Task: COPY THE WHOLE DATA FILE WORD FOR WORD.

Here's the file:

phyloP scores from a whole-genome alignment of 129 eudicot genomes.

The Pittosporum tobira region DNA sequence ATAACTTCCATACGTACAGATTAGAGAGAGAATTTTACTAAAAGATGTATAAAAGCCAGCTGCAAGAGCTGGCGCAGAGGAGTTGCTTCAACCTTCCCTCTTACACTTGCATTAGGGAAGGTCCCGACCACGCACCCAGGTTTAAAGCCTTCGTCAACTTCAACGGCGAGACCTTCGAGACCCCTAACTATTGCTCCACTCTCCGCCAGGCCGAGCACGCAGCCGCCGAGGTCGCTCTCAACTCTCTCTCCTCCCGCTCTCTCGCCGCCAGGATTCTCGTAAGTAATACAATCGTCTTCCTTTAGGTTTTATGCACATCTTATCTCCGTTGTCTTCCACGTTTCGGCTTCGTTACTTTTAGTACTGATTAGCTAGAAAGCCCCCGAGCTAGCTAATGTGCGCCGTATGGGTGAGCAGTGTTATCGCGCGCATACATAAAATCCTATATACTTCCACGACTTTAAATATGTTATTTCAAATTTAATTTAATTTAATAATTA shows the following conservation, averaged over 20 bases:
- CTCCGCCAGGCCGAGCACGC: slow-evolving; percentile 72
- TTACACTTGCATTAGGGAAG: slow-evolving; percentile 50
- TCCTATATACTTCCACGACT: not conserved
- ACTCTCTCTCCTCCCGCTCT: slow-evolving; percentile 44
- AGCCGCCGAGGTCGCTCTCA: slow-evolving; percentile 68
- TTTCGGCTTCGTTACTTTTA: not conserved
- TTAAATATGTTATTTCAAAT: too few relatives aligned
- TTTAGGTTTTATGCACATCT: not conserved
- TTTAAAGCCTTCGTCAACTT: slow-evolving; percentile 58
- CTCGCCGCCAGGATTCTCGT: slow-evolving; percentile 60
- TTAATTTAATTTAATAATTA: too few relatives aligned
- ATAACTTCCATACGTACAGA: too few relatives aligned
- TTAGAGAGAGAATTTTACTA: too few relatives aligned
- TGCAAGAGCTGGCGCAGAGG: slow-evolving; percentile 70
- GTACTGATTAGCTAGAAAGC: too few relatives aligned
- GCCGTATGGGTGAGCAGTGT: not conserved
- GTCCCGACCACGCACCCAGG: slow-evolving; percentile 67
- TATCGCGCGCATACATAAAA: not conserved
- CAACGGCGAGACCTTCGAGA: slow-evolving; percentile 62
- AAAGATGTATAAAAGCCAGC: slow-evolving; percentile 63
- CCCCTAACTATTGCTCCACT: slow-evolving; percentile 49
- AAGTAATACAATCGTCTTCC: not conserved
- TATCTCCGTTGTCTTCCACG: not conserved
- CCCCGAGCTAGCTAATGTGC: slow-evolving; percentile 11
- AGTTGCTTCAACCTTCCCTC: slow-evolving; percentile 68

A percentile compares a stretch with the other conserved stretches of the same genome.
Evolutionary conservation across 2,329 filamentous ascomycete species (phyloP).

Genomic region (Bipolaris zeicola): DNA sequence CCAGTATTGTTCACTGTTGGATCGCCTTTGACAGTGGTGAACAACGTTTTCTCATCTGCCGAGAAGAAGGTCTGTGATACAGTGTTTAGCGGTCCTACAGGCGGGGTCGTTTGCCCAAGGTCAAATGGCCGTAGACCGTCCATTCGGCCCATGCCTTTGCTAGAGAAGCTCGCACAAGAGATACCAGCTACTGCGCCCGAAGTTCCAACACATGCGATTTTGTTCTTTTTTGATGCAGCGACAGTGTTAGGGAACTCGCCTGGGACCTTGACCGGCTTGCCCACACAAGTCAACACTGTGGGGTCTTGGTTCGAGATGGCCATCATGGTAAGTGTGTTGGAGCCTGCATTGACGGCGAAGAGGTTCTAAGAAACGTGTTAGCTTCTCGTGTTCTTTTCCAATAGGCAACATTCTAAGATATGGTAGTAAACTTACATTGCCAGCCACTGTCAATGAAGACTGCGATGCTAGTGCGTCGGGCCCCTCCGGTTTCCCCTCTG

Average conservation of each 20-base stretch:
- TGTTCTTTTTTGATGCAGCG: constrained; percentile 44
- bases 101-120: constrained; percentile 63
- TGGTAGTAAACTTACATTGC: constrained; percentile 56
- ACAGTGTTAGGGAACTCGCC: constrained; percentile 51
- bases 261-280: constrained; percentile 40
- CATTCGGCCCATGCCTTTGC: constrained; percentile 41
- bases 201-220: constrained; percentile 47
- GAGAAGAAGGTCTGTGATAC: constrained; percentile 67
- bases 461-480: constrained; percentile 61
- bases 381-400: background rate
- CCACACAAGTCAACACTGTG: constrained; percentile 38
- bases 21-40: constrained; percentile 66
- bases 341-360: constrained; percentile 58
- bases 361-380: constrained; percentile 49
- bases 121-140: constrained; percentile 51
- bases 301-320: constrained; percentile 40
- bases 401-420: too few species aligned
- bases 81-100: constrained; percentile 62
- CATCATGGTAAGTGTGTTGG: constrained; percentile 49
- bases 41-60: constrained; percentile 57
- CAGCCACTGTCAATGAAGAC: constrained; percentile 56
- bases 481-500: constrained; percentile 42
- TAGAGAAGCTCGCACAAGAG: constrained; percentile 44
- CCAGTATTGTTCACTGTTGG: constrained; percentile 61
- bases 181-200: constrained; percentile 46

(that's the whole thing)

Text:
phyloP scores from a whole-genome alignment of 129 eudicot genomes.

The Pittosporum tobira region DNA sequence ATAACTTCCATACGTACAGATTAGAGAGAGAATTTTACTAAAAGATGTATAAAAGCCAGCTGCAAGAGCTGGCGCAGAGGAGTTGCTTCAACCTTCCCTCTTACACTTGCATTAGGGAAGGTCCCGACCACGCACCCAGGTTTAAAGCCTTCGTCAACTTCAACGGCGAGACCTTCGAGACCCCTAACTATTGCTCCACTCTCCGCCAGGCCGAGCACGCAGCCGCCGAGGTCGCTCTCAACTCTCTCTCCTCCCGCTCTCTCGCCGCCAGGATTCTCGTAAGTAATACAATCGTCTTCCTTTAGGTTTTATGCACATCTTATCTCCGTTGTCTTCCACGTTTCGGCTTCGTTACTTTTAGTACTGATTAGCTAGAAAGCCCCCGAGCTAGCTAATGTGCGCCGTATGGGTGAGCAGTGTTATCGCGCGCATACATAAAATCCTATATACTTCCACGACTTTAAATATGTTATTTCAAATTTAATTTAATTTAATAATTA shows the following conservation, averaged over 20 bases:
- CTCCGCCAGGCCGAGCACGC: slow-evolving; percentile 72
- TTACACTTGCATTAGGGAAG: slow-evolving; percentile 50
- TCCTATATACTTCCACGACT: not conserved
- ACTCTCTCTCCTCCCGCTCT: slow-evolving; percentile 44
- AGCCGCCGAGGTCGCTCTCA: slow-evolving; percentile 68
- TTTCGGCTTCGTTACTTTTA: not conserved
- TTAAATATGTTATTTCAAAT: too few relatives aligned
- TTTAGGTTTTATGCACATCT: not conserved
- TTTAAAGCCTTCGTCAACTT: slow-evolving; percentile 58
- CTCGCCGCCAGGATTCTCGT: slow-evolving; percentile 60
- TTAATTTAATTTAATAATTA: too few relatives aligned
- ATAACTTCCATACGTACAGA: too few relatives aligned
- TTAGAGAGAGAATTTTACTA: too few relatives aligned
- TGCAAGAGCTGGCGCAGAGG: slow-evolving; percentile 70
- GTACTGATTAGCTAGAAAGC: too few relatives aligned
- GCCGTATGGGTGAGCAGTGT: not conserved
- GTCCCGACCACGCACCCAGG: slow-evolving; percentile 67
- TATCGCGCGCATACATAAAA: not conserved
- CAACGGCGAGACCTTCGAGA: slow-evolving; percentile 62
- AAAGATGTATAAAAGCCAGC: slow-evolving; percentile 63
- CCCCTAACTATTGCTCCACT: slow-evolving; percentile 49
- AAGTAATACAATCGTCTTCC: not conserved
- TATCTCCGTTGTCTTCCACG: not conserved
- CCCCGAGCTAGCTAATGTGC: slow-evolving; percentile 11
- AGTTGCTTCAACCTTCCCTC: slow-evolving; percentile 68

A percentile compares a stretch with the other conserved stretches of the same genome.
Evolutionary conservation across 2,329 filamentous ascomycete species (phyloP).

Genomic region (Bipolaris zeicola): DNA sequence CCAGTATTGTTCACTGTTGGATCGCCTTTGACAGTGGTGAACAACGTTTTCTCATCTGCCGAGAAGAAGGTCTGTGATACAGTGTTTAGCGGTCCTACAGGCGGGGTCGTTTGCCCAAGGTCAAATGGCCGTAGACCGTCCATTCGGCCCATGCCTTTGCTAGAGAAGCTCGCACAAGAGATACCAGCTACTGCGCCCGAAGTTCCAACACATGCGATTTTGTTCTTTTTTGATGCAGCGACAGTGTTAGGGAACTCGCCTGGGACCTTGACCGGCTTGCCCACACAAGTCAACACTGTGGGGTCTTGGTTCGAGATGGCCATCATGGTAAGTGTGTTGGAGCCTGCATTGACGGCGAAGAGGTTCTAAGAAACGTGTTAGCTTCTCGTGTTCTTTTCCAATAGGCAACATTCTAAGATATGGTAGTAAACTTACATTGCCAGCCACTGTCAATGAAGACTGCGATGCTAGTGCGTCGGGCCCCTCCGGTTTCCCCTCTG

Average conservation of each 20-base stretch:
- TGTTCTTTTTTGATGCAGCG: constrained; percentile 44
- bases 101-120: constrained; percentile 63
- TGGTAGTAAACTTACATTGC: constrained; percentile 56
- ACAGTGTTAGGGAACTCGCC: constrained; percentile 51
- bases 261-280: constrained; percentile 40
- CATTCGGCCCATGCCTTTGC: constrained; percentile 41
- bases 201-220: constrained; percentile 47
- GAGAAGAAGGTCTGTGATAC: constrained; percentile 67
- bases 461-480: constrained; percentile 61
- bases 381-400: background rate
- CCACACAAGTCAACACTGTG: constrained; percentile 38
- bases 21-40: constrained; percentile 66
- bases 341-360: constrained; percentile 58
- bases 361-380: constrained; percentile 49
- bases 121-140: constrained; percentile 51
- bases 301-320: constrained; percentile 40
- bases 401-420: too few species aligned
- bases 81-100: constrained; percentile 62
- CATCATGGTAAGTGTGTTGG: constrained; percentile 49
- bases 41-60: constrained; percentile 57
- CAGCCACTGTCAATGAAGAC: constrained; percentile 56
- bases 481-500: constrained; percentile 42
- TAGAGAAGCTCGCACAAGAG: constrained; percentile 44
- CCAGTATTGTTCACTGTTGG: constrained; percentile 61
- bases 181-200: constrained; percentile 46